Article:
Active modulation of electrical coupling between cardiac cells of the dog. A mechanism for transient and steady state variations in conduction velocity.
Propagation velocities of action potentials were measured simultaneously along the longitudinal and transverse axes of cardiac fibers in ventricular muscle. The anisotropic distribution of propagation velocities was found to be altered transiently and in the steady state by the rate and pattern of stimulation and by ouabain. The relative amount of velocity change varied with the direction of propagation and was greatest in the direction perpendicular to the long fiber axis. None of the variables usually associated with the membrane ionic mechanism of depolarization--resting potential, Vmax, and taufoot--showed enough variation to account for the observed changes in velocity. A simplified anisotropic propagation model representing the internal current pathway as an alternating sequence of cytoplasmic and junctional resistance is presented, taking into account the larger contribution to the internal resistance made by the cell couplings in the transverse direction than in the longitudinal direction. On the basis of this model, it was concluded that the observed changes in velocity were due to changes in cell coupling. Both transient and steady state velocity changes were found to correspond to changes in the action potential duration, suggesting that there is a common factor, such as the internal calcium and/or sodium concentrations, linking the control of the action potential duration and the coupling resistance between cardiac cells.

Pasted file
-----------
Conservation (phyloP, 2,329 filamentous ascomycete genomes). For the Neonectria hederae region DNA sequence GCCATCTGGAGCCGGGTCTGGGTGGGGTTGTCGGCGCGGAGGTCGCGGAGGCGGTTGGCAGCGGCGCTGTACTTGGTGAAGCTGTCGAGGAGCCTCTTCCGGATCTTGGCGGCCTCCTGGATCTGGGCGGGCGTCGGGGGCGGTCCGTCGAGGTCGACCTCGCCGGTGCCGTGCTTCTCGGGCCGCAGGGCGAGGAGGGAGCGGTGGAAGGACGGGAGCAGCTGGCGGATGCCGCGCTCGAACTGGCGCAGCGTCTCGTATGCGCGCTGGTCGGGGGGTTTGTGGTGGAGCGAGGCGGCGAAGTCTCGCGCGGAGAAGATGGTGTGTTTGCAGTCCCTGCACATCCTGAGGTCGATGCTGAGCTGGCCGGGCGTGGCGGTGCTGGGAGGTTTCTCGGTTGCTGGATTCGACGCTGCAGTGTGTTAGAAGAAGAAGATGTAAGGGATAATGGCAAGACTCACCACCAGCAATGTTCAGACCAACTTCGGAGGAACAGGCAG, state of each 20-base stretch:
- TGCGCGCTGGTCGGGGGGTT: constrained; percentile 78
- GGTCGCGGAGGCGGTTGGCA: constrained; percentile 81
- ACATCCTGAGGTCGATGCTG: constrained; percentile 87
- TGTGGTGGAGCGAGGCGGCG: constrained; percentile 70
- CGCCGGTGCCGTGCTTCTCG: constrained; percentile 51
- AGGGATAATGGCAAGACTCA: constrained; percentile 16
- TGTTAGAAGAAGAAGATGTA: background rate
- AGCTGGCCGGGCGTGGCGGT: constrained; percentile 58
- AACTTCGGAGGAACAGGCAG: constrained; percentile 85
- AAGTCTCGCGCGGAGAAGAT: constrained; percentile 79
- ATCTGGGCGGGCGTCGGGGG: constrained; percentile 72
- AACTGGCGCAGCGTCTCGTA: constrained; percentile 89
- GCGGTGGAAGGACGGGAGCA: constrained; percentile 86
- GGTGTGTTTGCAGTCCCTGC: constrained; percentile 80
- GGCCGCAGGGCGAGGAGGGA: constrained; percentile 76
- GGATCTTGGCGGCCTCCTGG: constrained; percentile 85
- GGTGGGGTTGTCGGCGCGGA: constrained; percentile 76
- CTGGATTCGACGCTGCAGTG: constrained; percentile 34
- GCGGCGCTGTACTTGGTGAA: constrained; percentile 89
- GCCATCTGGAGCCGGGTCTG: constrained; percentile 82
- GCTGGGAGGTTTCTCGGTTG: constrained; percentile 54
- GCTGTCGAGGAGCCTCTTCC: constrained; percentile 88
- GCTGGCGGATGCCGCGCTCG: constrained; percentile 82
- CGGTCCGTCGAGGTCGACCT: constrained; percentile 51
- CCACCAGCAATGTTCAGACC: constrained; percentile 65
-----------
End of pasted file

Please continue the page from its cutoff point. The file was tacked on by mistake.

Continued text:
- Copyright © 1982 by American Heart Association